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China's Sept. trade surplus drops by 12.4 pct amid sluggish demand and rising costs

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BEIJING, Oct. 13 (Xinhua) -- China's trade surplus fell for the second straight month in September, dropping by 12.4 percent year-on-year to reach 14.51 billion U.S. dollars due to sluggish global demand and rising costs in domestic markets, the General Administration of Customs (GAC) announced Thursday.

September exports rose 17.1 percent year-on-year to reach 169.67 billion U.S. dollars. Imports surged 20.9 percent to 155.16 billion U.S. dollars, the GAC said on its website.

"The export growth was slower than expected. It will decline to 10 to 15 percent in the future as demand continues to weaken," said Chang Jian, an economist at Barclays Capital.

From January to September, exports and imports amounted to 2.68 trillion U.S. dollars, representing a 24.6-percent year-on-year increase. The amount has already exceeded that of the full year of 2008, according to the GAC.

The first nine months of this year saw the trade surplus shrink by 10.6 percent to 107.1 billion U.S. dollars.

China's foreign trade structure continued to improve in the first three quarters, with general trade expanding and processing trade dwindling, said Lu Peijun, the GAC's deputy minister.

In the first nine months, general trade accounted for 52.9 percent of the country's total trade, with an increase of 31.7 percent to 1.42 trillion U.S. dollars. Processing trade took up 35.9 percent of the total, growing 14.8 percent to 961.6 billion U.S. dollars.

The general trade growth rate was 7.1 percentage points higher than that of the same period last year, while processing trade was 3.1 percentage points lower, according to the GAC.

China's dependence on traditional markets, including the European Union (EU), the United States and Japan, has been somewhat alleviated, as trade with emerging countries has grown quickly, Lu said.

In the first nine months, exports to the EU, the United States and Japan accounted for 43.7 percent of the country's total, two percentage points lower compared to a year ago.

Meanwhile, the Association of Southeast Asian Nations (ASEAN) surpassed Japan to become China's third-largest trading partner, with bilateral trade totaling 267 billion U.S. dollars, up 26.4 percent.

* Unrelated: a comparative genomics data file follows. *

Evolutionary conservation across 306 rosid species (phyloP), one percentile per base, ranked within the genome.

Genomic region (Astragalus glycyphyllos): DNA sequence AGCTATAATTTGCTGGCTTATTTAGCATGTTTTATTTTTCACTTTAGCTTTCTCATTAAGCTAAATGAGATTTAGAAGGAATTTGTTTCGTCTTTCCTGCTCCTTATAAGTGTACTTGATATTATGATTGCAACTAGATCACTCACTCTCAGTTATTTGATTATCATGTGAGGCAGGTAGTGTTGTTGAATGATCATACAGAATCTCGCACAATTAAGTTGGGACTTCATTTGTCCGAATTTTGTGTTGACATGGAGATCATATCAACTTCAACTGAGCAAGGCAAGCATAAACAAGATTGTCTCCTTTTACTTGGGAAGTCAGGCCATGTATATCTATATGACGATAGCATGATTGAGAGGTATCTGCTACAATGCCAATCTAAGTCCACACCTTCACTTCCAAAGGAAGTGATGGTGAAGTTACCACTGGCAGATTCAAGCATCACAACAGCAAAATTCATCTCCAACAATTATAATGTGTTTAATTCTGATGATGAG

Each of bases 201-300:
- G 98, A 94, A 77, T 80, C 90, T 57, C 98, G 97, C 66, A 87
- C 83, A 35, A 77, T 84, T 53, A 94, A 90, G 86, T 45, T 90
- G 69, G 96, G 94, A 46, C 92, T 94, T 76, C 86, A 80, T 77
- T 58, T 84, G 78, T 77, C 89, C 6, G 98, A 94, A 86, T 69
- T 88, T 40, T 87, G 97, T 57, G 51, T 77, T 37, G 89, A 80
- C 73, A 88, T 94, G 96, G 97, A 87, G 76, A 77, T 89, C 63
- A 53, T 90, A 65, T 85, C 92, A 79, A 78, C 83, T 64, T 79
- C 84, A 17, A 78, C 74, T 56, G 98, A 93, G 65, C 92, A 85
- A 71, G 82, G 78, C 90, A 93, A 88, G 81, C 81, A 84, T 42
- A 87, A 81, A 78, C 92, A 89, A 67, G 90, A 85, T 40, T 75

GAC data showed that export prices of labor-intensive products rose significantly and exports of mechanical and electronic products slowed down due to diminishing demand from the United States and the EU.

Lu Zhengwei, chief financial market economist at the China Industrial Bank, said economic woes in Western countries have had limited impact on China's exports, as the country's main exports are largely restricted to daily necessities.

Lu estimated that the country's exports will grow by 15 to 20 percent next year.

Imports rose strongly, with crude imports up four percent to 190 million metric tons and iron ore imports up 11.1 percent to 510 million metric tons in the first three quarters.

The increased import figures show that the country's policies to boost imports have taken effect, the GAC's Lu Peijun said, adding that China's foreign trade is becoming more balanced with a narrowing surplus but faces increasing uncertainties in the fourth quarter.

"The global economy is slowing down, with protectionism on the rise in developed economies. Yuan appreciation will squeeze further export growth and cause more troubles for small enterprises," Lu said.

China on Wednesday reiterated its firm opposition to a bill passed by the U.S. Senate targeting China's currency policy, saying the move may trigger a trade war and hinder global economic recovery.

However, the deputy minister said he believes that the core competitive advantages of China's manufacturing sector will remain unchanged in the short-term.

"China's foreign trade will rise by about 19 percent and exceed 3.5 trillion U.S. dollars for the entire year. The trade surplus will be around 170 billion U.S. dollars, slightly lower or equal to that of 2010," he said.

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